(Left to Right) Jeff Thomas – Many Hands Thrift Market Manager, Bob Vaughan – a retired pharmacist and longtime supporter of Haiti, Craig Gabhart – MH4H Operations Manager in Haiti, Ives – MH4H worker in Haiti.
I love going to Haiti, so I was very happy to have the opportunity to spend one week (April 12-19, 2018) at the Many Hands for Haiti (MH4H) Campus in Sylvain. As usual, I couldn’t begin to tell you all we did, but I will share with you a few things that made this week so special.
The Mission Guest House is a dormitory for the short-term mission teams. It is also the home of Craig and Christi Gabhart, Operation Managers for Many Hands for Haiti.
The campus has working toilets and showers for the staff.
The other residential building on the campus is also the newest. Irene’s Place is the home for long-term missionaries.
The Agronomy Building was the first structure to be built. It is used for storage, vehicle repair, and various agriculture projects originate here.
The Gazebo is right in the middle of the campus. Both staff and workers gather here for prayer time, meetings, and instruction.
The Well House, to me, is a miracle. l never thought I would find a place in Haiti where you feel safe to drink water right ouf of the tap–but you can here.
The School of Light is a wonderful eduction facility for preschool 1, 2, and 3. The children are so attentive and eager to learn. It is my hope that each of them will learn to read and write and will find his/her own little niche in society where they some day can find a job to feed their families.
The Equipping Center is a multi-use building, but its primary purpose is to provide practical, physical and spiritual training and guidance for young mothers. This fabulous program called First 1000 Days is lovingly supervised by long-term missionary, Liz Clark.
There is something special going on at the Equipping Center this week. These ladies are receiving some very important information that will help their babies in months to come. This weeks seminar focuses on lactation and breastfeeding. Our team leader, Andrea Mathes, is accompanied by three of her very wonderful friends from Sioux Falls, South Dakota. Diane, Sheryl, Rhonda, and Andrea are working with these mothers. The goal is to provide them with information that will encourage them to provide a healthy, natural and nutritious source of nourishment (mother’s milk) for a longer period of time.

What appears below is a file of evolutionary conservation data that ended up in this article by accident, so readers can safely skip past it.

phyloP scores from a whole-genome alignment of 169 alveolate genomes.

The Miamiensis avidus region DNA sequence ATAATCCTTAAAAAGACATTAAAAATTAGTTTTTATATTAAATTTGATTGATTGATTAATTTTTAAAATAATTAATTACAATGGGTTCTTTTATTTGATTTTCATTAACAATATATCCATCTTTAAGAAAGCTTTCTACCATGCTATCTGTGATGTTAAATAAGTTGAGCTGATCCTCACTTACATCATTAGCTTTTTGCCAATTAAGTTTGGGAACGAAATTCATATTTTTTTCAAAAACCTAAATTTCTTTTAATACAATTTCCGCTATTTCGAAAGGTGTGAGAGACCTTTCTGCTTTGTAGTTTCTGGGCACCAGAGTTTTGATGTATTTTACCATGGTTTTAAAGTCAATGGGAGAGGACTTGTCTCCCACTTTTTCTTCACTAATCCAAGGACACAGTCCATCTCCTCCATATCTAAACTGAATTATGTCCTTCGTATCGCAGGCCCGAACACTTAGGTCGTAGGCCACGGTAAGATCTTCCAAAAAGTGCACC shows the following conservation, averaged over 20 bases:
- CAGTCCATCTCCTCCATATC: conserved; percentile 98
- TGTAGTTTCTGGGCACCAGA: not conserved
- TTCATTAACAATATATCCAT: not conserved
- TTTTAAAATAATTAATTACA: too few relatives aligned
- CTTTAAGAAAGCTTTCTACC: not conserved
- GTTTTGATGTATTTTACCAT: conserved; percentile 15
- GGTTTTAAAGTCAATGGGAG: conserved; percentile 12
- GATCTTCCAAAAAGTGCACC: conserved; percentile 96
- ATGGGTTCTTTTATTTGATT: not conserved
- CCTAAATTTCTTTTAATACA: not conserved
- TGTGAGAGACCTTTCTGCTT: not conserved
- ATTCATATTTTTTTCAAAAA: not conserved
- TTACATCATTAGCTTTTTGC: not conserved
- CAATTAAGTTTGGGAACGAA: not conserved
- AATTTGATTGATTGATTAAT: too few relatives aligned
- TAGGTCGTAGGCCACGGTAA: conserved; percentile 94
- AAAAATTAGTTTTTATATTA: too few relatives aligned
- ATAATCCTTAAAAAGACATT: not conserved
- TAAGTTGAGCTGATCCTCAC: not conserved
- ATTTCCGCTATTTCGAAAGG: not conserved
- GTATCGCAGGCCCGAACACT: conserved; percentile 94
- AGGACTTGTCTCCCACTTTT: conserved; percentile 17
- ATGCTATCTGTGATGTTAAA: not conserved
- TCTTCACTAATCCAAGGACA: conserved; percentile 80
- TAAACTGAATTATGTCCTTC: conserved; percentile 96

In Haiti agriculture is a challenge. The soil is often poor quality, water is scarce, and rain is seasonal. Hydroponic gardening is a process of growing plants without soil using mineral nutrients and minimal water. Above left: MH4H Administrative Coordinator, Micah Aurand, (in dark dress) has her own experimental hydroponic garden. Her plants are challenged with fungi, insect control, etc. The things she learns from her garden are applied to the larger facilities (middle and right). When this system is refined and the “bugs are worked out”–the goal is to have Haitian owned and operated hydroponic systems out in the community. Hopefully, this will help to feed the hungry!
The last time I visited MH4H Sylvain Campus, there were about 5 acres of banana trees. The initial thought was to provide some food for the community. But after careful evaluation, the MH4H staff decided this was not the best utilization of the land because their long-range goal is to teach the people how to become more self-sufficient. The ladies above are already part of the First 1000 Days program and some of their children attend the School of Light. More land is being set aside for community gardens for people in the community. Full-time agronomist, Claudin, will provide instruction and guidance, but the Haitian families will provide the labor. Then hopefully some of those people will have gardens in their own backyards–but water supply is always a challenge in Haiti.